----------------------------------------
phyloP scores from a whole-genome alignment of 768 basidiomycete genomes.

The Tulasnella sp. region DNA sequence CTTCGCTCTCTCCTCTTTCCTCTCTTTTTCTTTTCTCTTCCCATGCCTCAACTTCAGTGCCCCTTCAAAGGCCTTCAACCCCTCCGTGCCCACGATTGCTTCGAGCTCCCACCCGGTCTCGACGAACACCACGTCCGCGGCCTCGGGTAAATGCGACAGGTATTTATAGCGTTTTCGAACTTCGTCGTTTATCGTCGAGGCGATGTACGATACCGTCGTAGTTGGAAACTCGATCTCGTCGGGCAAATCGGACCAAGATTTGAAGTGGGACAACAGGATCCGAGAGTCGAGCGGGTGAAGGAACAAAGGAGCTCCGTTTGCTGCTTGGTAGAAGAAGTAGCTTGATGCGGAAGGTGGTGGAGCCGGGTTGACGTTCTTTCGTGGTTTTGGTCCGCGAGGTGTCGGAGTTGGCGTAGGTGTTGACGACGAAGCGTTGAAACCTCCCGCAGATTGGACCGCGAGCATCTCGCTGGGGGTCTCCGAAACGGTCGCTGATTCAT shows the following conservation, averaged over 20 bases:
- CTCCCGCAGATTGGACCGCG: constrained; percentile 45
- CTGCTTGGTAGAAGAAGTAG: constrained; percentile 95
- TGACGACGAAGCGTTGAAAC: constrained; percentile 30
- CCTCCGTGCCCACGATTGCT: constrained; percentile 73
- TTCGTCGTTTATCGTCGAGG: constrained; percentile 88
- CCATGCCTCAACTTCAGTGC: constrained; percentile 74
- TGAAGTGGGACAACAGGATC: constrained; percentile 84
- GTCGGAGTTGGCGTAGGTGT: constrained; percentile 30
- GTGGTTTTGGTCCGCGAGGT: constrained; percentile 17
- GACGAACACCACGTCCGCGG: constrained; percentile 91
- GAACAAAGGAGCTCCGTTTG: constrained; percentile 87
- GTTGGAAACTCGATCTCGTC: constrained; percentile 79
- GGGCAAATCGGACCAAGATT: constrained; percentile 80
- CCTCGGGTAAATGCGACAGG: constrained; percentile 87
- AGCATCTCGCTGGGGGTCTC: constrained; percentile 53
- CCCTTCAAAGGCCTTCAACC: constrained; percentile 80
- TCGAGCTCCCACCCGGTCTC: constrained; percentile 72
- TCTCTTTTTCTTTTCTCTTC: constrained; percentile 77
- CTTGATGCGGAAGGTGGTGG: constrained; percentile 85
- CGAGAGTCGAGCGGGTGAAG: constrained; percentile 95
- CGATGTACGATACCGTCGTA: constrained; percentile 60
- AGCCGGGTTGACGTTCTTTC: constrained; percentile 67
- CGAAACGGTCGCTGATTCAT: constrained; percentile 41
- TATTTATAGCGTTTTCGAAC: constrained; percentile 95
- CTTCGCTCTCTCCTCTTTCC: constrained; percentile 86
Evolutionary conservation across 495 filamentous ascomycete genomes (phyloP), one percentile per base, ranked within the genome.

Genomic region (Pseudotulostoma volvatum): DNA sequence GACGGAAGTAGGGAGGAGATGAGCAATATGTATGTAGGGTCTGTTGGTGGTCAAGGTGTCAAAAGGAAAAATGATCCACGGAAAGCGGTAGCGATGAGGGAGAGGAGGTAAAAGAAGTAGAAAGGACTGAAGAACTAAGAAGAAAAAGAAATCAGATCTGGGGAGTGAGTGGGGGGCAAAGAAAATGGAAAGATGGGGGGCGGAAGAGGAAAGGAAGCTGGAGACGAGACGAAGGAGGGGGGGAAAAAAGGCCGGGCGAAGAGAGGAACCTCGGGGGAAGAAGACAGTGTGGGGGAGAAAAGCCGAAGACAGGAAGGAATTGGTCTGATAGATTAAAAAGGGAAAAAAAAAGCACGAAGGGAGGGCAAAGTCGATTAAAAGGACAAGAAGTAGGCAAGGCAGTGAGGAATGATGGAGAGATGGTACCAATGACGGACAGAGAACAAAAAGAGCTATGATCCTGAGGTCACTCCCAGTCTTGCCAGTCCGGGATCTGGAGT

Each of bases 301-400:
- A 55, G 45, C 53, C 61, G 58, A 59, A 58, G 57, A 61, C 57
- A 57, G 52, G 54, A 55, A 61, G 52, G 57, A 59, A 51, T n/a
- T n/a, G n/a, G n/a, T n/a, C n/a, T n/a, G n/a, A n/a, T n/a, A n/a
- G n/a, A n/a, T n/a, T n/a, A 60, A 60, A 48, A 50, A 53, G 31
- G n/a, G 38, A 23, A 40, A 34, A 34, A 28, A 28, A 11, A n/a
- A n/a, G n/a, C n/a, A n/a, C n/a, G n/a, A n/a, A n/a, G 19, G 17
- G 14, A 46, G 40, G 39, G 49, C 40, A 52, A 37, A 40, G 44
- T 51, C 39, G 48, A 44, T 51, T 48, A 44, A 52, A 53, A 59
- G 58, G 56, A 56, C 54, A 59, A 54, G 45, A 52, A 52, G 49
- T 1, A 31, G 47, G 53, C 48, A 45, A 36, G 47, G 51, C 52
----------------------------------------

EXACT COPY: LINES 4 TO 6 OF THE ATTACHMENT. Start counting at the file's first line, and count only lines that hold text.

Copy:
- CTGCTTGGTAGAAGAAGTAG: constrained; percentile 95
- TGACGACGAAGCGTTGAAAC: constrained; percentile 30
- CCTCCGTGCCCACGATTGCT: constrained; percentile 73